The mailman delivered the Sears, Roebuck catalog and the Montgomery Ward catalog to the Scheckel farm outside of Seneca, in the middle of Crawford County, during the 1940s and 1950s. These were big, thick catalogs and seems to weigh a ton. But they were a window to the world for us kids. A farmer could order just about anything that was manufactured, including complete houses, cars, machinery, tools, household appliances, chickens, bees, clothes, and best of all, toys. There was a section of female undergarments that became more intriguing as we Scheckel boys got older.
The Montgomery Ward catalog had “good”, “better”, and “best” categories of merchandise. Prices increases as you went from good to best. The catalogs were around the house all the time, and many a spare minute was spent just browsing through the thick books.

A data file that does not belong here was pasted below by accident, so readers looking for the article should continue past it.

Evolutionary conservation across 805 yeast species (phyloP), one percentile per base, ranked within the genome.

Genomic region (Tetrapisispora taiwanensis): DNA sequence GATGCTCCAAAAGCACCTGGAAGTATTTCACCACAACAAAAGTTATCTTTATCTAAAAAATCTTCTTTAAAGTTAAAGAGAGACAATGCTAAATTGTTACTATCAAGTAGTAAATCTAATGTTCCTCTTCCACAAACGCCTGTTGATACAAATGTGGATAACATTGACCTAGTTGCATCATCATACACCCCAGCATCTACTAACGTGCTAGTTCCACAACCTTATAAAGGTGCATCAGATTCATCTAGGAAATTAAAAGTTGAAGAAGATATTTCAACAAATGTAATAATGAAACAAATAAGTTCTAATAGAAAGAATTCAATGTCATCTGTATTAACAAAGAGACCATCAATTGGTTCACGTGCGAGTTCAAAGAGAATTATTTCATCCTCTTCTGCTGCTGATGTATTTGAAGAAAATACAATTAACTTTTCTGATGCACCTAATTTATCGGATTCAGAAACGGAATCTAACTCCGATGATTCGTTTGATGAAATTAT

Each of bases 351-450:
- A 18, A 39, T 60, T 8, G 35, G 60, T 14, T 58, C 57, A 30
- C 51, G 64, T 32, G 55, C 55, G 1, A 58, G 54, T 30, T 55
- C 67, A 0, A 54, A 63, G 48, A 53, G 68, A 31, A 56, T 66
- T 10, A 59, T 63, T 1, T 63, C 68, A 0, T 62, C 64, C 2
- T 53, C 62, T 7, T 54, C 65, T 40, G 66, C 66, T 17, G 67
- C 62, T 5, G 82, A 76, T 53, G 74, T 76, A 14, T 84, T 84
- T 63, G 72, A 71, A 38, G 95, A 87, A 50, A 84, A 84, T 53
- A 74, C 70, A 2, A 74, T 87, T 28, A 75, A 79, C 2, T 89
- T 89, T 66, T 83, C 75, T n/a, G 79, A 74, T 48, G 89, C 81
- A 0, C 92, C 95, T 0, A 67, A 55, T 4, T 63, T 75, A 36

Jung’s and Burpee seed catalogs arrived in the dead of winter. The bright vibrant colors of the pictures of vegetables and fruits contrasted sharply with the barren fields and snow-covered hills surrounding the Scheckel farm.
Shucked walnuts were stored in the basement in 5-gallon cherry tins. We cracked walnuts in the wintertime, and put them in fudge candy that we made on the stove. Some went into brownies and cakes.
We went out hunting rabbits in the wintertime. We would surround a brush pile left over when we were cutting logs, posts, and firewood. Rabbits found the brush piles a natural home to build a nest. One of us would jump on top of the of the brush pile in the hopes of flushing out a rabbit. When rabbits came out, they would be running hard. Trying to shoot one with a rifle was nigh unto impossible. A shotgun was the best weapon because the shot is spread out. We didn’t have a shotgun, so we made do with a single-shot .22 rifle. I believe we bagged one or two rabbits in all those years of winter rabbit hunting.